Tocqueville outlined another virtue of the federal form, its potential to mitigate corruption and a despotic decline. “As the sovereignty of the Union is limited and incomplete, its exercise is not dangerous to liberty; for it does not excite those insatiable desires for fame and power which have proved so fatal to great republics… political passion, instead of spreading over the land like a fire on the prairies, spends its strength against the interests and the individual passions of every state.” The Indian form, though, sacrifices this strict delineation for quasi-federalism. Thus, an impassioned politician can not only damage the Centre, but also seep into the regional governments as well. The government already allowed for the Prime Ministers input on selection of chief ministers in the regions, so influence could spread easily. And it did. As Dunn reports, after Gandhi’s impressive victory in the 1971, she “began to feel that she could make the Congress Party an instrument of her own will… Thus, began the era of what were derisively called nominated chief ministers who owed their ascension to the wishes of her high command.” Thus, the ambitious national leader was able to infiltrate the regional governments, as well as dominate her own. This control only facilitated the failed centralized policies and emboldened the growing opposition, citing corruption and unethical influence. Moreover, the emergency provisions allowed Gandhi to take complete control of the states, reducing the quasi-federal structure to a strict, nearly authoritarian unitary form. In the Success of India’s Democracy, Atul Kholi sums up this slide: “Indira Gandhi appointed loyal minions to significant political offices across the country, squeezed whomsoever challenged her, and when the opposition itself became strident — as it did in the mid-1970s — imposed a national emergency for two years (1975–1977), limiting democratic practices and bringing India’s democracy to its brink.” Here, we see how the overeager ambitions of a ruler were able to bring democracy to its knees.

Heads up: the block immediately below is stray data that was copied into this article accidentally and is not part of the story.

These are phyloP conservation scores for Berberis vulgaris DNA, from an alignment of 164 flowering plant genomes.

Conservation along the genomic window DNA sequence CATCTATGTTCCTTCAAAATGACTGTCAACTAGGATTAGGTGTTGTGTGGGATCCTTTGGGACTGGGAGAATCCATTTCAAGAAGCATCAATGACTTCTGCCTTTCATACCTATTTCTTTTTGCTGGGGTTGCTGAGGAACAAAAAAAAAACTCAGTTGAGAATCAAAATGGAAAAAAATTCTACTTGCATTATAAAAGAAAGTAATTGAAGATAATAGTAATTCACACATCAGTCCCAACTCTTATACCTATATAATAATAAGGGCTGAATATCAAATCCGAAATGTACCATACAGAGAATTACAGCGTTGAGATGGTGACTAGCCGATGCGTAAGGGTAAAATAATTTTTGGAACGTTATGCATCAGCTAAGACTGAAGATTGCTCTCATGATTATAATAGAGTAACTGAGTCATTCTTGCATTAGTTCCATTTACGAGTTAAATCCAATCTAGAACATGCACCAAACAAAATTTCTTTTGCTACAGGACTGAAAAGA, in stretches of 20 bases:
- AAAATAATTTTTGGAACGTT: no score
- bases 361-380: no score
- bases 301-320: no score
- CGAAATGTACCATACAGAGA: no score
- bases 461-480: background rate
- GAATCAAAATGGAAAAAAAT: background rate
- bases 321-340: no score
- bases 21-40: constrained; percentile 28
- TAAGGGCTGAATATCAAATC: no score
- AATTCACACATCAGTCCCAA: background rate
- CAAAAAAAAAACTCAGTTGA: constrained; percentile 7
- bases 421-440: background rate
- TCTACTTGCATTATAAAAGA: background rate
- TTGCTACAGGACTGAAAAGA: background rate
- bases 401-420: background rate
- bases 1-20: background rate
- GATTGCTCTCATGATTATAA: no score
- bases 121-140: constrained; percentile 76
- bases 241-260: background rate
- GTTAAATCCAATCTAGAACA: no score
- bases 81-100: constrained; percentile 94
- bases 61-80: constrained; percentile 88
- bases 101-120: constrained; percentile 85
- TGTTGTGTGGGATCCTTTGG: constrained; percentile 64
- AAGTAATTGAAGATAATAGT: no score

It should be noted that Tocqueville made clear that his praise of the American republican form was specific to the American experience, but the virtues of that construction seem to outweigh the potential ills, at least for India. The shoddy delineation sacrificed effective governance and facilitated greater corruption for the sake of flexibility and emergency preparedness. As we will continue to see, this Indian insistence on the central government, instead of helping prevent an emergency, facilitated it.

Taste for Freedom

Tocqueville saw another benefit to the American federal form in that it further heightens man’s ability to self-govern. With a strong and responsive state government, one could see the direct effect of one’s participation, emboldening his individualism and self-autonomy. The unitary form, though, results in ineffective governance and removed control. With the insistence on nationalism, India, to an extent, minimized the important of individuals. Tocqueville tied local governance to the cultivation of a “taste for freedom,” and in America he saw this most clearly in the township institutions: “The second [cause of success for the American republican democracy] consists in those township institutions, which limit the despotism of the majority and at the same time impart to the people a taste for freedom and the art of being free.” Men who have the “art of being free” are capable of sustaining a democracy, through legitimate participation through elections, political associations, and political parties.